Thursday, March 29, 2018
Low Carbon Land Use: Paris, Pittsburgh, and the IPCC: Post 10: Theoretical Underpinnings of the Paris Agreement and Corollary Benefits: A Series by John R. Nolon
This post is the final issue in a series. See below for links to previous issues.
Low Carbon Land Use: Paris, Pittsburgh, and the IPCC.
Theoretical Underpinnings of the Paris Agreement and Corollary Benefits
by John R. Nolon, Distinguished Professor of Law
Elisabeth Haub School of Law at Pace University
The Conference of the Parties in Paris called for Nationally Determined Contributions to climate change mitigation, embracing bottom-up state and local mitigation strategies. Surprising to some, this move is supported by sound theory emanating from many sources and disciplines. These include, inter alia, the United Nations Environmental Programme (UNEP), the Intergovernmental Panel on Climate Change (IPCC), two Nobel Laureates (one in Physics, the other in Economics), two prominent law professors, and a sociologist. This blog series ends with a restatement of the theoretical underpinnings of Low Carbon l=Land Use and its corollary benefits, which transcend climate change and further demonstrate the wisdom of relying on local land use power.
The UNEP calls for the adoption of national framework laws for environmental protection. Such laws begin with a statement of goals and policies and create logical institutional arrangements among levels of government. They create nested hierarchies of governmental agencies that coordinate responsibilities based on the competencies of each level of government.
The IPCC added a chapter on the relationship between the shape of human settlements and climate change mitigation in its Fifth Assessment Report, published in 2014, a year prior to the Paris Conference of the Parties. The chapter addresses the effects of urban growth on climate change, focusing on urban form, infrastructure, and land use mix. It notes that “areas with a high mix of land uses encourage a mix of residential and retail activity and that mixed land uses reduce the amount of Greenhouse Gasses by creating efficient use of energy and reducing vehicle miles travelled and auto emissions.” It recognizes that local governments are critical actors who shape these kinds of neighborhoods.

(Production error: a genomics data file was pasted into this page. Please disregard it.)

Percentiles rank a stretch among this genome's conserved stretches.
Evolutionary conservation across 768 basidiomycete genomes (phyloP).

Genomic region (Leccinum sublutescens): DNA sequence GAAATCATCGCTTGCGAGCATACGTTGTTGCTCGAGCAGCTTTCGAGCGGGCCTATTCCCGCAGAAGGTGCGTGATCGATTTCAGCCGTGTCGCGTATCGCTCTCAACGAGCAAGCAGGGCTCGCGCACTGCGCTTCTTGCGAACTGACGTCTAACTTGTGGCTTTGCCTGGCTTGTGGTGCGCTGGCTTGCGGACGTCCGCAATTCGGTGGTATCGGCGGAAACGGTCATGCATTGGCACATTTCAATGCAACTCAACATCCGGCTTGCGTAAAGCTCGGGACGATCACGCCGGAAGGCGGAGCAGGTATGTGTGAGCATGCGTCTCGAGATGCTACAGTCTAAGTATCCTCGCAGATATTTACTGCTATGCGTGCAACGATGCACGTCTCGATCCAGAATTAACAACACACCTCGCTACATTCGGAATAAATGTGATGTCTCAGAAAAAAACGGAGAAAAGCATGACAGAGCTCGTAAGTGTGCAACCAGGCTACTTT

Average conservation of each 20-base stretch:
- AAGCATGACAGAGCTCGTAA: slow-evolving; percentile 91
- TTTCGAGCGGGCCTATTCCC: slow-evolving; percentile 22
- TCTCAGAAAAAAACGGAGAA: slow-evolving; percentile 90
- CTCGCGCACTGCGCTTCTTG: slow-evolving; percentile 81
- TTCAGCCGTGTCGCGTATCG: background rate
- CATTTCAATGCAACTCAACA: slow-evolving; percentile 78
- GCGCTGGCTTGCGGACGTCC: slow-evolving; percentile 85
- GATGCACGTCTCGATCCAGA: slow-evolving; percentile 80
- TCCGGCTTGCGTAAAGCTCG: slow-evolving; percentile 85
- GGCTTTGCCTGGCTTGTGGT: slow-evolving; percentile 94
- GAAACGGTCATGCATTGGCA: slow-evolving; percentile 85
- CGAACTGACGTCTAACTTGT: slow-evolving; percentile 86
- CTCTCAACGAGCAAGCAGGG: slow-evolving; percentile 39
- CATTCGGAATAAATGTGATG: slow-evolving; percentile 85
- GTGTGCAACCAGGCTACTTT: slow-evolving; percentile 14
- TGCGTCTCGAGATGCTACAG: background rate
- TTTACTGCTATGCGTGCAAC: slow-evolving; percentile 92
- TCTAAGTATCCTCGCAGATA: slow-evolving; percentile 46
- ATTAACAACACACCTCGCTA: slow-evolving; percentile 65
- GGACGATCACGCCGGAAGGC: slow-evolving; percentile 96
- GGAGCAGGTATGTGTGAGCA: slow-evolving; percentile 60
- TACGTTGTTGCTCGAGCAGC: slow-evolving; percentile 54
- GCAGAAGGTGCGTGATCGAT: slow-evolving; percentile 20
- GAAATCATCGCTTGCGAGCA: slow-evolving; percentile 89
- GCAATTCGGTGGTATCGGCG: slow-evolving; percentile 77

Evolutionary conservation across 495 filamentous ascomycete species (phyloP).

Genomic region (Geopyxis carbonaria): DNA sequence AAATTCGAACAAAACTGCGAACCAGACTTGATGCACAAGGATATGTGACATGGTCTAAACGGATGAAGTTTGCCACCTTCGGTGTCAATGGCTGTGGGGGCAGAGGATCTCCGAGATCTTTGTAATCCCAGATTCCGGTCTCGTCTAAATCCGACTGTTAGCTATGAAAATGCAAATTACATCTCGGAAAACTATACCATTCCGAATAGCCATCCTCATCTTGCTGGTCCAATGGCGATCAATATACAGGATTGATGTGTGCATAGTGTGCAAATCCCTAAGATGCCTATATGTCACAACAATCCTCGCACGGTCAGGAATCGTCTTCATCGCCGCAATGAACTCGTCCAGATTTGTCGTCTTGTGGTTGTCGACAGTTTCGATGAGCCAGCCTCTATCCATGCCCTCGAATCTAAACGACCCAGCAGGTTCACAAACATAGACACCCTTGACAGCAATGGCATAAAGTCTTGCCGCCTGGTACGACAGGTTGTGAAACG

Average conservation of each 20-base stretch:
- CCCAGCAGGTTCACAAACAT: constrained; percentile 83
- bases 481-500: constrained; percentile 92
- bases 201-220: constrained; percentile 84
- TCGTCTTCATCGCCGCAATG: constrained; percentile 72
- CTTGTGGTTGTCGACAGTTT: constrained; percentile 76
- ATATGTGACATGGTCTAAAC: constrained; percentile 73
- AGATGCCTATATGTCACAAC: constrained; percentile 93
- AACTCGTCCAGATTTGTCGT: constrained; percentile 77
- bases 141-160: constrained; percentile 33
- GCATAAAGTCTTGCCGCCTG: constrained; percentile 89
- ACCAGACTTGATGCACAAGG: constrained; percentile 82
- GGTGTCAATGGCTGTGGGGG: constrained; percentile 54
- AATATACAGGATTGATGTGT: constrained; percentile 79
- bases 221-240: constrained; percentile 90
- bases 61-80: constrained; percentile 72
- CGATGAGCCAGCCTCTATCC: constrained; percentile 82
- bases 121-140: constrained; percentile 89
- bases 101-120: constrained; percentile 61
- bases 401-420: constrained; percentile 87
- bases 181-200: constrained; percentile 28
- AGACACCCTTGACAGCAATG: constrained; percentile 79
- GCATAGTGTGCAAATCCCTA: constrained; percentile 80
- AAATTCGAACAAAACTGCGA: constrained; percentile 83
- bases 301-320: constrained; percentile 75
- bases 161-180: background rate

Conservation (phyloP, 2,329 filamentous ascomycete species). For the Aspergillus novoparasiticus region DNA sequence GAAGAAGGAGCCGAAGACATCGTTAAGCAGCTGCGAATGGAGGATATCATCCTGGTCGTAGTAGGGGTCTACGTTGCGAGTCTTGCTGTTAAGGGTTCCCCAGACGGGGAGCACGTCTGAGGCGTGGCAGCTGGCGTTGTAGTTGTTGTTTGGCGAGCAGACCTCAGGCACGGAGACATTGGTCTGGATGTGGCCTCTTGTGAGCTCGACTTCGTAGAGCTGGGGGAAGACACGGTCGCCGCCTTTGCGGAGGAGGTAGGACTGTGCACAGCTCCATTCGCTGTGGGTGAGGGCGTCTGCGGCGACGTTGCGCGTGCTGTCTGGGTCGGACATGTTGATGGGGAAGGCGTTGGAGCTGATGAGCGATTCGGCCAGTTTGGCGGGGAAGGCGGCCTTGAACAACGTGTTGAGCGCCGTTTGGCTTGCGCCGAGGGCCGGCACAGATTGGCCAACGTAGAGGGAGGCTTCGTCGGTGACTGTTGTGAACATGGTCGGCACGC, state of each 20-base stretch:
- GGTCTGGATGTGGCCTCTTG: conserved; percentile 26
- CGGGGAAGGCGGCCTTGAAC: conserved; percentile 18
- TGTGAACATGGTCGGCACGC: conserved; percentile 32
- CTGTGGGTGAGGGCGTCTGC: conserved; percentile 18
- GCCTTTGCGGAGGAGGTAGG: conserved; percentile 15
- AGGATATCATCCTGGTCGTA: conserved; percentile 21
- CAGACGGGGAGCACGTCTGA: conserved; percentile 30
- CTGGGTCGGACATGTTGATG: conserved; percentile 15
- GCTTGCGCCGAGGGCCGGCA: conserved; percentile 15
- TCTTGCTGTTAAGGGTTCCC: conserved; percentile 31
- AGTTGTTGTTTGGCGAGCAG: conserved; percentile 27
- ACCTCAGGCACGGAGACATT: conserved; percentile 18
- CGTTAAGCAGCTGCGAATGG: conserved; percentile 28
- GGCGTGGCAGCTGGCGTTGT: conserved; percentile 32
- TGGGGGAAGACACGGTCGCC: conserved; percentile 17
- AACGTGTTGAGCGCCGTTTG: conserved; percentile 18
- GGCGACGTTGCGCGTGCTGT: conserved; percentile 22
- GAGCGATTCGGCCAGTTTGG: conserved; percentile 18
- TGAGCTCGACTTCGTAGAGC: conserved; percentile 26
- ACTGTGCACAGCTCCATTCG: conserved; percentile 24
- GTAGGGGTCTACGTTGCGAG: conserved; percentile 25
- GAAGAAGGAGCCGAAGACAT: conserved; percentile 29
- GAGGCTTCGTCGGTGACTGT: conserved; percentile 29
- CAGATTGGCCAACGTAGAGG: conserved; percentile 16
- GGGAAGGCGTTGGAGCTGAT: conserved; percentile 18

Yale law professor Robert C. Ellickson warns against the “Yale disease,” which he calls the propensity of his students to look entirely to federal laws and federal courts for solutions. He refers to the “principle of subsidiarity,” which holds that responsibility for dealing with a problem should be delegated to the most decentralized institution capable of handling that problem. His instinct is supported by Nobel Laureate in Economics, Dr. Elinor Claire Ostrom. Her view of governmental strategies is that they should be “polycentric”. She warns against the “panacea effect,” which is akin to the Yale disease. She too would assign key decision responsibility to those who are as close to the scene of relevant events and to the actors involved.
Law professor I. Michael Heyman, with whom we met when we founded the Land Use Law Center 25 years ago, headed the Smithsonian Institution at the time and was known to us as a former Professor of Law and of City and Regional Planning at Berkeley and former Chancellor of the University of California. We had just completed a study of the sustainability of the Hudson Valley Region and were deeply concerned about the damage to natural resources caused by sprawl: the result of land use plans adopted by over 200 constituent local governments. He suggested that, to foster sustainable human settlements, we build interconnected networks of local land use leaders, as he and others had done with the several communities that share land use jurisdiction in the Bay Area in San Francisco.